Wednesday, January 18, 2006

Strike Ball 2 Review

Strike Ball 2, developed by Owl Studio and published by Alawar Entertainment.
The Good: One hundred creative 3-D levels, some original bonuses, special block types, polished gameplay
The Not So Good: Still too similar to the other 50,000 arkanoid games out there
What say you? An arkanoid/breakout clone where 3-D actually matters: 6/8

One of the more popular arcade game genres out there is arkanoid, also known as breakout. You know, where you move a paddle, bouncing a ball upwards and destroying blocks? If you spend any time looking around on the Internet, you’ll find a flurry of these games floating around, probably because they are relatively simple to make and people seem to like them. So, it’s kind of hard to choose which one to spend your hard earned cash on. Today, we’ll look at Strike Ball 2, the sequel to, um, Strike Ball. Can Strike Ball 2 differentiate itself from the pack?

Strike Ball 2 has some really nice and clean 3-D graphics that are an integral part of the gameplay. Each of the game’s 100 levels features some sort of design that you must destroy, such as a dragon, fishtank, or windmill. The interesting thing about Strike Ball 2 is that the designs are in all three dimensions; instead of a simpler 2-D approach where after destroying a block that particular area is destroyed, the rest of the structure falls down to occupy the vacated space, which is a really neat effect. It’s quite astonishing that the developers were able to keep original ideas flowing over 100 levels, featuring some stimulating designs along the way. The effects are also well done for an arkanoid game, with nice fire effects, destroyed blocks, and the like. The sound in Strike Ball 2 is also above average, with some appropriate background music and some well-done auditory effects. Both the graphics and the sound are well done and above the curve for arkanoid games.

The gameplay of Strike Ball 2 is typical of an arkanoid game: use your paddle to bounce the ball and destroy the blocks. There are some things, however, to spice up the gameplay. There are 23 different bonuses in the game (a staple of the genre nowadays); these including changing the paddle size, changing the game speed, having three balls at once (which requires immediate medical attention), and various guns attached to your paddle and stationary along the wall. The power ball is a little too overpowered: it doesn’t bounce off the blocks, instead plowing through them, which makes clearing levels a little too easy. The bomber is an interesting bonus: an airplane flies overhead, dropping bombs on unsuspecting blocks. One aspect of Strike Ball 2 that I really like is the next level bonus: once you near clearing a level, a bonus appears allowing you to move on to the next one. Far too often in these types of games I’ve sit there for minutes trying to destroy that one last block stuck in the corner; in Strike Ball 2, this is not an issue assuming you can get to the next level bonus before it drops past your paddle. There are also some special block types, including destroyed blocks that can kill you and ones that can kill other blocks. There are also some moving enemies to make the game slightly more difficult. The gameplay of Strike Ball 2 follows the general trend of arkanoid games; it starts out slow, and once the bonuses start falling, the chaos increases dramatically, which makes it hard to follow the ball and collect all of the bonuses at the same time, which is essentially the difficulty of the game. Still, the pace of Strike Ball 2 is far slower than what I have experienced in other arkanoid games. There are no complaints about how the game plays: everything behaves like you would expect, which is a testament to the design of Strike Ball 2.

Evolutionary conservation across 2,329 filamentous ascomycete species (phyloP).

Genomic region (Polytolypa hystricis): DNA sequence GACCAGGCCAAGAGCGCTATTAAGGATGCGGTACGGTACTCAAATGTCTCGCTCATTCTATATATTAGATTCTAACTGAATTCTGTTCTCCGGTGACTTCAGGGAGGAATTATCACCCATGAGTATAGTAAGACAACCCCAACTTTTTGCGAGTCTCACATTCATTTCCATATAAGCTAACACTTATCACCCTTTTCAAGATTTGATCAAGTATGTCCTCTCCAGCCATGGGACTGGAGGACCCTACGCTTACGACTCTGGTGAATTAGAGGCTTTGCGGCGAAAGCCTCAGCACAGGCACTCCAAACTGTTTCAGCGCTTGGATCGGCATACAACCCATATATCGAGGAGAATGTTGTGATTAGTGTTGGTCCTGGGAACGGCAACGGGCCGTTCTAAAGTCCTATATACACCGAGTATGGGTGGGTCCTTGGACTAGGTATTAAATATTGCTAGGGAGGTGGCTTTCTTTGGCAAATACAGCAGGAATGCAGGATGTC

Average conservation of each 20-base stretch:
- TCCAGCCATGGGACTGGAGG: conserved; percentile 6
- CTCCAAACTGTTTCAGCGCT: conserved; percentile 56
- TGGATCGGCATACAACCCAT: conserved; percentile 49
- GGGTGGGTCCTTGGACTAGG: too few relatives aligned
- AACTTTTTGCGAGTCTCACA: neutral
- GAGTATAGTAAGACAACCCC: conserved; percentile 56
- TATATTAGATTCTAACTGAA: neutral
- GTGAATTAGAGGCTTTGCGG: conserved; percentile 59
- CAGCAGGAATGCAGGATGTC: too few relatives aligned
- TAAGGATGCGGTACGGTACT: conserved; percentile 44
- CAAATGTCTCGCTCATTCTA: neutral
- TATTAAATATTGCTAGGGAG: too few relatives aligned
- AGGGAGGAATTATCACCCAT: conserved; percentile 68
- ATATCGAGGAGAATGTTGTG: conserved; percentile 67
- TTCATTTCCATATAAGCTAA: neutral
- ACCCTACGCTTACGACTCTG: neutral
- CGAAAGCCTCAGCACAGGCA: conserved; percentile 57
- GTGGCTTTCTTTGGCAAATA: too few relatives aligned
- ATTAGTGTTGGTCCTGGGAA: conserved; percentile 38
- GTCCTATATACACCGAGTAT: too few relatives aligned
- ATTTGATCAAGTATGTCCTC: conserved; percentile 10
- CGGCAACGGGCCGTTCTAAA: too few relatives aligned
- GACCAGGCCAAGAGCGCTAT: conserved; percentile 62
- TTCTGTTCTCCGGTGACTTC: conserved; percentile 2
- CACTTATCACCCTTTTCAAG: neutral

One of the better arkanoid games I’ve played (and actually bought) is BreakQuest, which features a full-on physics model and uses it to its fullest extent. That was it’s hook, and in order to separate yourself from the pack you need to have something starkly original in your arsenal. Strike Ball 2 features some pretty inventive 3-D levels and some original bonuses (such as the stationary guns and overhead bombers), but other than those two things, the rest of the game falls under the category of ordinary. Strike Ball 2 is not a bad game by any means and it retains the hectic feel that should be present in arkanoid games, but it’s still a little too conventional. There are other games that now have 3-D levels in them, so it’s really up to the consumer to filter through all the choices to discover the best game out there. Strike Ball 2 is a polished and above average choice to fulfill your breakout needs, and will probably entertain most people who enjoy the genre.